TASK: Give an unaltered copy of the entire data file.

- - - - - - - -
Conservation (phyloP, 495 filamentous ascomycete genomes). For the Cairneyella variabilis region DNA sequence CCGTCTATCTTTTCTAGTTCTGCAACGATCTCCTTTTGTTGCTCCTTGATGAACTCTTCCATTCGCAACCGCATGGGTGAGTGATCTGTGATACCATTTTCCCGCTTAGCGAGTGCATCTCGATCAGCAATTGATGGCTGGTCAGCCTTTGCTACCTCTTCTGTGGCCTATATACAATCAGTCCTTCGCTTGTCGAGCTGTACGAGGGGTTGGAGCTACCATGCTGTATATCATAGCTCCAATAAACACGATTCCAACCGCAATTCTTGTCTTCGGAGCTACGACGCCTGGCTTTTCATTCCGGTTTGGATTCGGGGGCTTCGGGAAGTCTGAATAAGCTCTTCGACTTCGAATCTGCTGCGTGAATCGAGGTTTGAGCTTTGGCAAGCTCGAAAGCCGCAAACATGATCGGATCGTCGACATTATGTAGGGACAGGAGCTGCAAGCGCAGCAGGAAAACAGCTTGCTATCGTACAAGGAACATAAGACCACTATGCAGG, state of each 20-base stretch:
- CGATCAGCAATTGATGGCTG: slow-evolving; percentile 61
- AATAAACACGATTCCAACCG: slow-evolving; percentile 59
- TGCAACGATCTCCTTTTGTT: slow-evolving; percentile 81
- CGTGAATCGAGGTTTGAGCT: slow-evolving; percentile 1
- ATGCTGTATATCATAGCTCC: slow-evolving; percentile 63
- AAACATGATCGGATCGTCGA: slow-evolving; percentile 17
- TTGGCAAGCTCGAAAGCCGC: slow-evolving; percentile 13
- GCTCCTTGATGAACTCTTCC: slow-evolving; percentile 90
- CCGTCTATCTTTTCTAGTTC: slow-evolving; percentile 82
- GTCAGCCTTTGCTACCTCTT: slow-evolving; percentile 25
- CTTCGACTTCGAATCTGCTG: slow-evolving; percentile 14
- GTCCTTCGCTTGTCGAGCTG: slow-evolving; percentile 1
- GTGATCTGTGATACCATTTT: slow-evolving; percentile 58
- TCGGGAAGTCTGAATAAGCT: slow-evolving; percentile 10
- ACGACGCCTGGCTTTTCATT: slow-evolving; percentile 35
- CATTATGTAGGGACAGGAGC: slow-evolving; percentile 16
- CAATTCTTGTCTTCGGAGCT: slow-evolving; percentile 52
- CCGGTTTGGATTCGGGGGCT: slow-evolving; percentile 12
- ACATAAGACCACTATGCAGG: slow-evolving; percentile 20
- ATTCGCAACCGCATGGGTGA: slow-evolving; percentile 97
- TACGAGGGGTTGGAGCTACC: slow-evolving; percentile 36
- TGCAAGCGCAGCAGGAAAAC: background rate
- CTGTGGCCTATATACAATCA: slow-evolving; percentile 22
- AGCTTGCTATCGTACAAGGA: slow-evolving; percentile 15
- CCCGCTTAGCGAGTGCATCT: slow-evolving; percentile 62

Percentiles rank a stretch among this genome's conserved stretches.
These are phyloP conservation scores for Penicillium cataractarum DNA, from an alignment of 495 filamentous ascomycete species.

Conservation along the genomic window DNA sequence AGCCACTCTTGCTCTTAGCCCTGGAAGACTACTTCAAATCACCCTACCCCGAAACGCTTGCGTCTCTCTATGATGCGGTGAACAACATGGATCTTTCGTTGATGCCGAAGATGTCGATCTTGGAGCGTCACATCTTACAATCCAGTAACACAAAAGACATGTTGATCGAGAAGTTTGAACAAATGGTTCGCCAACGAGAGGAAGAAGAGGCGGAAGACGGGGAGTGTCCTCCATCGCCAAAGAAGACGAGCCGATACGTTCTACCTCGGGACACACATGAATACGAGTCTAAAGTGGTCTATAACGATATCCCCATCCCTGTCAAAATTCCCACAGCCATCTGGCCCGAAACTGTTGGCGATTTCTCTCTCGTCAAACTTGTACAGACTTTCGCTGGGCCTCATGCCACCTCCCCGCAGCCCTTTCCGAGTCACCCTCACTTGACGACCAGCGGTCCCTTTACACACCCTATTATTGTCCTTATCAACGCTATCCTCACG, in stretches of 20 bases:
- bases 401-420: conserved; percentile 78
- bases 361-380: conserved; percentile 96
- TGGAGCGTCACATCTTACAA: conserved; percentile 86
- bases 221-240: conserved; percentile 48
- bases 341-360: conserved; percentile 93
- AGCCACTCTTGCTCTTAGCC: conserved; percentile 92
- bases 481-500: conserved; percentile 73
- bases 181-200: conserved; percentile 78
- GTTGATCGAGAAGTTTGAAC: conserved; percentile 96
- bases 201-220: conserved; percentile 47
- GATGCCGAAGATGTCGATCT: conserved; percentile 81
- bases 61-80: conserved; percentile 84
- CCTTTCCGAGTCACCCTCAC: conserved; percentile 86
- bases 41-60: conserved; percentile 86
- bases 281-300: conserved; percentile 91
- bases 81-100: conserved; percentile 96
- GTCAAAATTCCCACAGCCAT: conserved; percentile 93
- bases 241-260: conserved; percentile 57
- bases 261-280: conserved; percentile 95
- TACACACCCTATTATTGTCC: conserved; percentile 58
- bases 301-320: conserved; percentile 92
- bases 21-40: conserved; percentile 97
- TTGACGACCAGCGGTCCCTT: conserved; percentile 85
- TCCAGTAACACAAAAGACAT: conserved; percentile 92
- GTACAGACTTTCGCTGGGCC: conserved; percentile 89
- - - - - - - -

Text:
Conservation (phyloP, 495 filamentous ascomycete genomes). For the Cairneyella variabilis region DNA sequence CCGTCTATCTTTTCTAGTTCTGCAACGATCTCCTTTTGTTGCTCCTTGATGAACTCTTCCATTCGCAACCGCATGGGTGAGTGATCTGTGATACCATTTTCCCGCTTAGCGAGTGCATCTCGATCAGCAATTGATGGCTGGTCAGCCTTTGCTACCTCTTCTGTGGCCTATATACAATCAGTCCTTCGCTTGTCGAGCTGTACGAGGGGTTGGAGCTACCATGCTGTATATCATAGCTCCAATAAACACGATTCCAACCGCAATTCTTGTCTTCGGAGCTACGACGCCTGGCTTTTCATTCCGGTTTGGATTCGGGGGCTTCGGGAAGTCTGAATAAGCTCTTCGACTTCGAATCTGCTGCGTGAATCGAGGTTTGAGCTTTGGCAAGCTCGAAAGCCGCAAACATGATCGGATCGTCGACATTATGTAGGGACAGGAGCTGCAAGCGCAGCAGGAAAACAGCTTGCTATCGTACAAGGAACATAAGACCACTATGCAGG, state of each 20-base stretch:
- CGATCAGCAATTGATGGCTG: slow-evolving; percentile 61
- AATAAACACGATTCCAACCG: slow-evolving; percentile 59
- TGCAACGATCTCCTTTTGTT: slow-evolving; percentile 81
- CGTGAATCGAGGTTTGAGCT: slow-evolving; percentile 1
- ATGCTGTATATCATAGCTCC: slow-evolving; percentile 63
- AAACATGATCGGATCGTCGA: slow-evolving; percentile 17
- TTGGCAAGCTCGAAAGCCGC: slow-evolving; percentile 13
- GCTCCTTGATGAACTCTTCC: slow-evolving; percentile 90
- CCGTCTATCTTTTCTAGTTC: slow-evolving; percentile 82
- GTCAGCCTTTGCTACCTCTT: slow-evolving; percentile 25
- CTTCGACTTCGAATCTGCTG: slow-evolving; percentile 14
- GTCCTTCGCTTGTCGAGCTG: slow-evolving; percentile 1
- GTGATCTGTGATACCATTTT: slow-evolving; percentile 58
- TCGGGAAGTCTGAATAAGCT: slow-evolving; percentile 10
- ACGACGCCTGGCTTTTCATT: slow-evolving; percentile 35
- CATTATGTAGGGACAGGAGC: slow-evolving; percentile 16
- CAATTCTTGTCTTCGGAGCT: slow-evolving; percentile 52
- CCGGTTTGGATTCGGGGGCT: slow-evolving; percentile 12
- ACATAAGACCACTATGCAGG: slow-evolving; percentile 20
- ATTCGCAACCGCATGGGTGA: slow-evolving; percentile 97
- TACGAGGGGTTGGAGCTACC: slow-evolving; percentile 36
- TGCAAGCGCAGCAGGAAAAC: background rate
- CTGTGGCCTATATACAATCA: slow-evolving; percentile 22
- AGCTTGCTATCGTACAAGGA: slow-evolving; percentile 15
- CCCGCTTAGCGAGTGCATCT: slow-evolving; percentile 62

Percentiles rank a stretch among this genome's conserved stretches.
These are phyloP conservation scores for Penicillium cataractarum DNA, from an alignment of 495 filamentous ascomycete species.

Conservation along the genomic window DNA sequence AGCCACTCTTGCTCTTAGCCCTGGAAGACTACTTCAAATCACCCTACCCCGAAACGCTTGCGTCTCTCTATGATGCGGTGAACAACATGGATCTTTCGTTGATGCCGAAGATGTCGATCTTGGAGCGTCACATCTTACAATCCAGTAACACAAAAGACATGTTGATCGAGAAGTTTGAACAAATGGTTCGCCAACGAGAGGAAGAAGAGGCGGAAGACGGGGAGTGTCCTCCATCGCCAAAGAAGACGAGCCGATACGTTCTACCTCGGGACACACATGAATACGAGTCTAAAGTGGTCTATAACGATATCCCCATCCCTGTCAAAATTCCCACAGCCATCTGGCCCGAAACTGTTGGCGATTTCTCTCTCGTCAAACTTGTACAGACTTTCGCTGGGCCTCATGCCACCTCCCCGCAGCCCTTTCCGAGTCACCCTCACTTGACGACCAGCGGTCCCTTTACACACCCTATTATTGTCCTTATCAACGCTATCCTCACG, in stretches of 20 bases:
- bases 401-420: conserved; percentile 78
- bases 361-380: conserved; percentile 96
- TGGAGCGTCACATCTTACAA: conserved; percentile 86
- bases 221-240: conserved; percentile 48
- bases 341-360: conserved; percentile 93
- AGCCACTCTTGCTCTTAGCC: conserved; percentile 92
- bases 481-500: conserved; percentile 73
- bases 181-200: conserved; percentile 78
- GTTGATCGAGAAGTTTGAAC: conserved; percentile 96
- bases 201-220: conserved; percentile 47
- GATGCCGAAGATGTCGATCT: conserved; percentile 81
- bases 61-80: conserved; percentile 84
- CCTTTCCGAGTCACCCTCAC: conserved; percentile 86
- bases 41-60: conserved; percentile 86
- bases 281-300: conserved; percentile 91
- bases 81-100: conserved; percentile 96
- GTCAAAATTCCCACAGCCAT: conserved; percentile 93
- bases 241-260: conserved; percentile 57
- bases 261-280: conserved; percentile 95
- TACACACCCTATTATTGTCC: conserved; percentile 58
- bases 301-320: conserved; percentile 92
- bases 21-40: conserved; percentile 97
- TTGACGACCAGCGGTCCCTT: conserved; percentile 85
- TCCAGTAACACAAAAGACAT: conserved; percentile 92
- GTACAGACTTTCGCTGGGCC: conserved; percentile 89